Despite the fact that BlackBerry announced a fiscal 2014 third-quarter loss of $4.4 billion during its December 20th earnings call, BlackBerry CEO John Chen recently stated that the company has no plans to exit the smartphone handset business.
Chen explained that BlackBerry is committed to the handset business and the company is working hard to make it profitable. Blackberry still has a five-year deal with Foxconn, its China-based manufacturing partner, and Foxconn is expected to help the company create a new smartphone that will bring back many of the dedicated on-phone features that users have said they miss.
T-Mobile CEO John Legere announced on April 9 that the company will introduce a new Simple Starter plan. This was part of the company’s three days of “un-carrier announcements.” The plan goes for $40 a month and the company stated that there will never be any overage fees. Simple Starter comes with unlimited talk and text and 500 megabytes of data at 4G LTE speeds.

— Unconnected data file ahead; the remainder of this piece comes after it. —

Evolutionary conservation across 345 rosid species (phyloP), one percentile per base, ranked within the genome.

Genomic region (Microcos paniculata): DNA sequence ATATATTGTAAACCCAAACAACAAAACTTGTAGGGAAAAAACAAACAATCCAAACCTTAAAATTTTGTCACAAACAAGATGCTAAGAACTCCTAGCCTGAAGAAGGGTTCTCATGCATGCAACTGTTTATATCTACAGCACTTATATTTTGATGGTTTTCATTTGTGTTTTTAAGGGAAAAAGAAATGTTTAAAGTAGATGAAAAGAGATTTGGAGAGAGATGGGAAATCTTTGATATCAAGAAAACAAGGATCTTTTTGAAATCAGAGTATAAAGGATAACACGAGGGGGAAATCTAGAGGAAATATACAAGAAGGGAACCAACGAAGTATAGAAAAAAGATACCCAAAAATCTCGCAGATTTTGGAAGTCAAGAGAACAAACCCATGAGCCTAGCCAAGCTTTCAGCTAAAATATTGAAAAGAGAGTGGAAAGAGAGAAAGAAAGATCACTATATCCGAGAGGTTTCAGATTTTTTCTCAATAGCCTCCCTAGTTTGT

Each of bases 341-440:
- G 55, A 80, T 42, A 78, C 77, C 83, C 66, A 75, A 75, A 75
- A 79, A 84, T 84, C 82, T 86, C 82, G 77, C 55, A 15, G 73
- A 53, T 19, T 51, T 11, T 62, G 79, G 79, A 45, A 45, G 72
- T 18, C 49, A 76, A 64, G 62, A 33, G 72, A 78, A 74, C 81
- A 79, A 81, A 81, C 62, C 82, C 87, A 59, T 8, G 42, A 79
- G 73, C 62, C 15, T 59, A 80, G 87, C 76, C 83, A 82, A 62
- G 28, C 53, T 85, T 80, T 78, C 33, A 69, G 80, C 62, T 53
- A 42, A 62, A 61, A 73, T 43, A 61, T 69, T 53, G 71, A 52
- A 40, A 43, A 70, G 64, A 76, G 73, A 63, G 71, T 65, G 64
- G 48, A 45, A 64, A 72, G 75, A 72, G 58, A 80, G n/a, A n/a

According to recent numbers released by Gartner and IDC, Microsoft’s move to end support for Windows XP may have helped slow the decline of the PC market. There has been a slide in worldwide PC shipments in response to the growing popularity of smartphones and tablets.
While many have been reluctant to give up Windows XP, enough organizations decided to make the switch to slow the decline in PC shipments. Loren Loverde, vice president of Worldwide PC Trackers for IDC, said that along with smartphones and tablets, economic concerns may also have contributed to slumps in PC sales.
Finally, enterprise Windows XP users can get $200 rebates on any Google Chromebook if they also sign up for a desktop-as-a-service subscription from VMware for at least one year. This is all part of the effort to encourage people to move to a new operating system since Microsoft has ended support for Windows XP.